Attacks on Rutherford Synagogue Put Jewish Community on Alert

Bergen County officials are warning the Jewish community to be on alert after the firebombing of a synagogue in Rutherford yesterday put a rabbi and his family perilously close to danger.

The attack on Congregation Beth El was the fourth incident in just over a month where a Bergen County synagogue was the target of vandalism or arson, reported In December, synagogues in Maywood and Hackensack were vandalized, and one in Paramus was set fire.

The latest attack happened when Molotov cocktails were thrown through the second floor windows of the synagogue, the section of the temple in which Rabbi Nosson Schuman and his family live.

Rabbi Steven Kushner of Temple Ner Tamid in Bloomfield agrees that because of the recent attacks, “Jewish institutions would be well served to be a bit more vigilant.”

Kushner said the nature of the attacks surprised him, explaining that anti-Semitic acts are mostly “benign statements of hatred: swastikas on temples, defacing synagogues, knocking over tombstones. But this could have resulted in physical injury.”

That said, he added, “I don’t want to say that I’m worried because I’m not.”

Temple Ner Tamid has long had policies in place for security, as do other synagogues in the area—and, presumably, the world. Doors are kept locked, and surveillance cameras keep track of visitors.

“Anti-Semitism is obviously nothing new,” said Kushner. “People who operate on hate are not going to go away. Our antennas are always up.”


Photo by Wikimedia Commons

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  1. I also think that because it was thrown into the second floor of the Temple, where the Rabbi and his family lived, it should be treated as a murder attempt.

  2. A radio report I heard earlier this morning indicated that the charges have been upgraded to attempted homicide.

  3. Ah, nick. I don’t know what is more telling, your odd decision to hit “submit” with such a dumb comment, or your dumb comment.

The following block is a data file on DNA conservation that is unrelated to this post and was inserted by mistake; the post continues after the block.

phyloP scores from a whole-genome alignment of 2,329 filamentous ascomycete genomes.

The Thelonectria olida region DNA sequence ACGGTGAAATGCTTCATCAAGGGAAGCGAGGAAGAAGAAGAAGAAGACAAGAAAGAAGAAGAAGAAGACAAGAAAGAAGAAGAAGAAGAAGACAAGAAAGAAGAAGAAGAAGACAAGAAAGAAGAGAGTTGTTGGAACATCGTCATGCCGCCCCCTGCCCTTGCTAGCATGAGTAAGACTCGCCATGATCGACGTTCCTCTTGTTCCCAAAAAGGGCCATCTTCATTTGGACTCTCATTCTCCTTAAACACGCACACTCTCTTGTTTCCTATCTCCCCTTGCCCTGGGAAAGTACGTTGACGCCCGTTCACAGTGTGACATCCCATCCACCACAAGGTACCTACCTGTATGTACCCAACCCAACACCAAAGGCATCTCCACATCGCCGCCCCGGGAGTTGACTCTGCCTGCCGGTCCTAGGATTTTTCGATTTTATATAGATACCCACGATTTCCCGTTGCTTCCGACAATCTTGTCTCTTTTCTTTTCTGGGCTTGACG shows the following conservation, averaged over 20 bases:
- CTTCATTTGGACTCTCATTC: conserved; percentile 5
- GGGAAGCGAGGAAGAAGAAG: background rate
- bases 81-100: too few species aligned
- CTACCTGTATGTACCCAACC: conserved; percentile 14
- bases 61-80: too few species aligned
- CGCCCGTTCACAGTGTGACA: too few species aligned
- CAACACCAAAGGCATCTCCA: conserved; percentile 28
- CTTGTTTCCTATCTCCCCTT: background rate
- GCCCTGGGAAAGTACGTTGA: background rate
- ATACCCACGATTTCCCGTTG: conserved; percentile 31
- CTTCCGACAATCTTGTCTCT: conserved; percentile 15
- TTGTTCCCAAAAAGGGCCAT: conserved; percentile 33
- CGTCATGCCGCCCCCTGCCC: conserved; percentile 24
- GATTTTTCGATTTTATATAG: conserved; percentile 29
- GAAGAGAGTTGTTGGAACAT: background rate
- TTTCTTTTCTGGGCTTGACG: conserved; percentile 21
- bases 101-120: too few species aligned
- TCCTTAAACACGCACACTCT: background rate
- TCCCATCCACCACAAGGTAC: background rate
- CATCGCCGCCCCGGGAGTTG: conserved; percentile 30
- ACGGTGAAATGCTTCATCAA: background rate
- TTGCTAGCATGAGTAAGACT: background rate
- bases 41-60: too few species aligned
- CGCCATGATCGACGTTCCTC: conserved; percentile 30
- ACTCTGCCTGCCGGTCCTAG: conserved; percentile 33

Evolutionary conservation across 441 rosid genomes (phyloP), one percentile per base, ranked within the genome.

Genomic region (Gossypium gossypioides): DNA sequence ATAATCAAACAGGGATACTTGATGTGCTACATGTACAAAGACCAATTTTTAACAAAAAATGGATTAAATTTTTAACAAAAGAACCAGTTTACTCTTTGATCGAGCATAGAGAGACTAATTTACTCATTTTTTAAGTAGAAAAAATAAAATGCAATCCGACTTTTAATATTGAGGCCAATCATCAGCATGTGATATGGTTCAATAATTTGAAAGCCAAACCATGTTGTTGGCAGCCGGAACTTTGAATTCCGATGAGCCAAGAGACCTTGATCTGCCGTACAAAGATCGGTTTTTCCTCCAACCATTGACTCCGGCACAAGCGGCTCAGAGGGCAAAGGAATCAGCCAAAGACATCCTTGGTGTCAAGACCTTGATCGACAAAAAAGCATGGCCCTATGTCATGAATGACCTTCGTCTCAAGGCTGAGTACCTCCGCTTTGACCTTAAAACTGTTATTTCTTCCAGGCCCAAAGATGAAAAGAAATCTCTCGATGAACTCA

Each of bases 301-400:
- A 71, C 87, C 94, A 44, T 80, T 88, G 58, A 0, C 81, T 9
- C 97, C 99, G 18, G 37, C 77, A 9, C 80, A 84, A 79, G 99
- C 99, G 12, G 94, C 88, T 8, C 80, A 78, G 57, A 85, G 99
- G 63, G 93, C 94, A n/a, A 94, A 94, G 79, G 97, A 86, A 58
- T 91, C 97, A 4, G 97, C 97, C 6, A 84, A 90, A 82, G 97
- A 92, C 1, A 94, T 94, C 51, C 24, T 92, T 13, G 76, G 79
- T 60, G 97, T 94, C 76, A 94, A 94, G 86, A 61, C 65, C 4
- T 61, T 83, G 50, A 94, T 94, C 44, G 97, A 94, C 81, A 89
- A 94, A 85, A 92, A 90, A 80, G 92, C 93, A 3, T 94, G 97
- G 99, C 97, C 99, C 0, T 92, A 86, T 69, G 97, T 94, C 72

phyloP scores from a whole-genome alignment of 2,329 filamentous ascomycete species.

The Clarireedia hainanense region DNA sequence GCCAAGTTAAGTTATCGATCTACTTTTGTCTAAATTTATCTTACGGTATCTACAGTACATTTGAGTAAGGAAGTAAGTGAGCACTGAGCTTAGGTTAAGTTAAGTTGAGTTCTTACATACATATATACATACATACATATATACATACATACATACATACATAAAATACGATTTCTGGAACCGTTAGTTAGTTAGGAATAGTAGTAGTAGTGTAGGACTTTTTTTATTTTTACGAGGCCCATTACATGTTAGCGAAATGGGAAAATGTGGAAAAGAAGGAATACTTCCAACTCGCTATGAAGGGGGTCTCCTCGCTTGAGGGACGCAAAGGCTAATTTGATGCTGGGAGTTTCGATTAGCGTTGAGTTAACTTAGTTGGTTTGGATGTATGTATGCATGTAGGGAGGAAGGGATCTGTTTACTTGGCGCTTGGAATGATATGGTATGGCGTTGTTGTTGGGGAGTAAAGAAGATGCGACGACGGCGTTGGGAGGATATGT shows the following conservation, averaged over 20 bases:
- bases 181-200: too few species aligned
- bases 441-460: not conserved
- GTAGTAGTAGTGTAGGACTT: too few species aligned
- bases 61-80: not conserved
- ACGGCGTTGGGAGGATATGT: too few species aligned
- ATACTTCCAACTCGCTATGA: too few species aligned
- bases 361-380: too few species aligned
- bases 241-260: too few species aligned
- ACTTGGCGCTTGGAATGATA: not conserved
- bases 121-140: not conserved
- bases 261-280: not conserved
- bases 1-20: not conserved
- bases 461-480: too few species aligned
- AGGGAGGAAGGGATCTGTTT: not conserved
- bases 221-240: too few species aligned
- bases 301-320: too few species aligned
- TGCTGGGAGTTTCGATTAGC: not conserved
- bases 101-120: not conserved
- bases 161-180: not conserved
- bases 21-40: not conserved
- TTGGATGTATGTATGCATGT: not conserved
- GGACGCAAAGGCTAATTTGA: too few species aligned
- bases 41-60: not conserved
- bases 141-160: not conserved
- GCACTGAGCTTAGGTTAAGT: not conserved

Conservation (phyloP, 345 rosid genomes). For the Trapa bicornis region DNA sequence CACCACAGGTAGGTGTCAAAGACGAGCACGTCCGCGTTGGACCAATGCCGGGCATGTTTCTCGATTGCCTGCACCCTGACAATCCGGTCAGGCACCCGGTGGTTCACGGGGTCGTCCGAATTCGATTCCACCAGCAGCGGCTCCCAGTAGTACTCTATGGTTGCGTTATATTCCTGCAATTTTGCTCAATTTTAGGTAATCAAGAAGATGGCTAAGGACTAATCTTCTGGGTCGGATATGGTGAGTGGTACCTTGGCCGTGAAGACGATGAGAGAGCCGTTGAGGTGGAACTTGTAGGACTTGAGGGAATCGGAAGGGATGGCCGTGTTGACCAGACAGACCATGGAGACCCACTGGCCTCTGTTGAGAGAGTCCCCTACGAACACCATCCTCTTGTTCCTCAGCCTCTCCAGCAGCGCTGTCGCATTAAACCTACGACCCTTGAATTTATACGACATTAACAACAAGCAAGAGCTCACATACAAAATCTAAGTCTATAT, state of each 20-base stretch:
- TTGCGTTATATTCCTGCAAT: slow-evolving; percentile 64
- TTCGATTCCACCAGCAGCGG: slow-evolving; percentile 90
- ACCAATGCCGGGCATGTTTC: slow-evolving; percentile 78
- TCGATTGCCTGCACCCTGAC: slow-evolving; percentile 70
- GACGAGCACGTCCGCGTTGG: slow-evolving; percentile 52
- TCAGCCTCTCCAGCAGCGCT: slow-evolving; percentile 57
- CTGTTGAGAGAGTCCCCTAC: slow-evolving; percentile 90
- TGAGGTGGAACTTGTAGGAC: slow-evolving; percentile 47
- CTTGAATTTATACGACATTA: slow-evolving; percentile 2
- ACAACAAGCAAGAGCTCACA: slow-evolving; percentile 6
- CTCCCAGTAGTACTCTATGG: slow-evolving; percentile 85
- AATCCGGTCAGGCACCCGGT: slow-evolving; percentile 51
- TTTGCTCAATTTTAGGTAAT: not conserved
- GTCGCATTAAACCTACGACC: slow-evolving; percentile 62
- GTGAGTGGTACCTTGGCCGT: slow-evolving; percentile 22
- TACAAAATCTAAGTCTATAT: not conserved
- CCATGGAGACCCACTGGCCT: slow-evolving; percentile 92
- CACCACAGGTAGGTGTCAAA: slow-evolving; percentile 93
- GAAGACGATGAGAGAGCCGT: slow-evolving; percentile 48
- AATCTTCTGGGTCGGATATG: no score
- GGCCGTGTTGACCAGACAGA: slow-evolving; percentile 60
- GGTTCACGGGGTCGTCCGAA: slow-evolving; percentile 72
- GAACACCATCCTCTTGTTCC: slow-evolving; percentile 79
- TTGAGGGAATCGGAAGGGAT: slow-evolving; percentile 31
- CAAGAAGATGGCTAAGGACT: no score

4. They are benign because they don’t reflect the majority of people’s views and will not spread as long as we remain vigilant against this kind of hatred. The key is to remove benign tumors before they become malignant.

  5. As far as I remember, when I was a very young child and we were living in Rutherford, friends of ours, the Willis family, sold their grand old Victorian house and grounds to the Congregation Beth El. There was a hugh copper beech tree on the property that the congregation designated as a wonderful Sukkot pavilion under the branches. Even those of us children from neighborhood who were not jewish were invited to participate in the after school activities in this magnificent garden and we had so many wonderful experiences there. I will always remember this temple as a place of loveliness and how it sickens me to learn of an attack made here. If i am not mistaken, the Rutherford Beth El Congregation dates back to the mid 1800s and it is one of the oldest congregations in the NYC area.

  6. It’s incredible, appalling, shocking that this kind of thing can happen in our neighborhood (so to speak). Reading about this this morning made me realize that when it comes to evil in the world, I am naive.

  7. The attack on the Synagogue sickens me. I just don’t get the continued and ongoing hatred of the Jewish people. Countries and individuals seem to sustain themselves with a daily diet of hating ‘the jews’. What is it going to take for the hate to stop?

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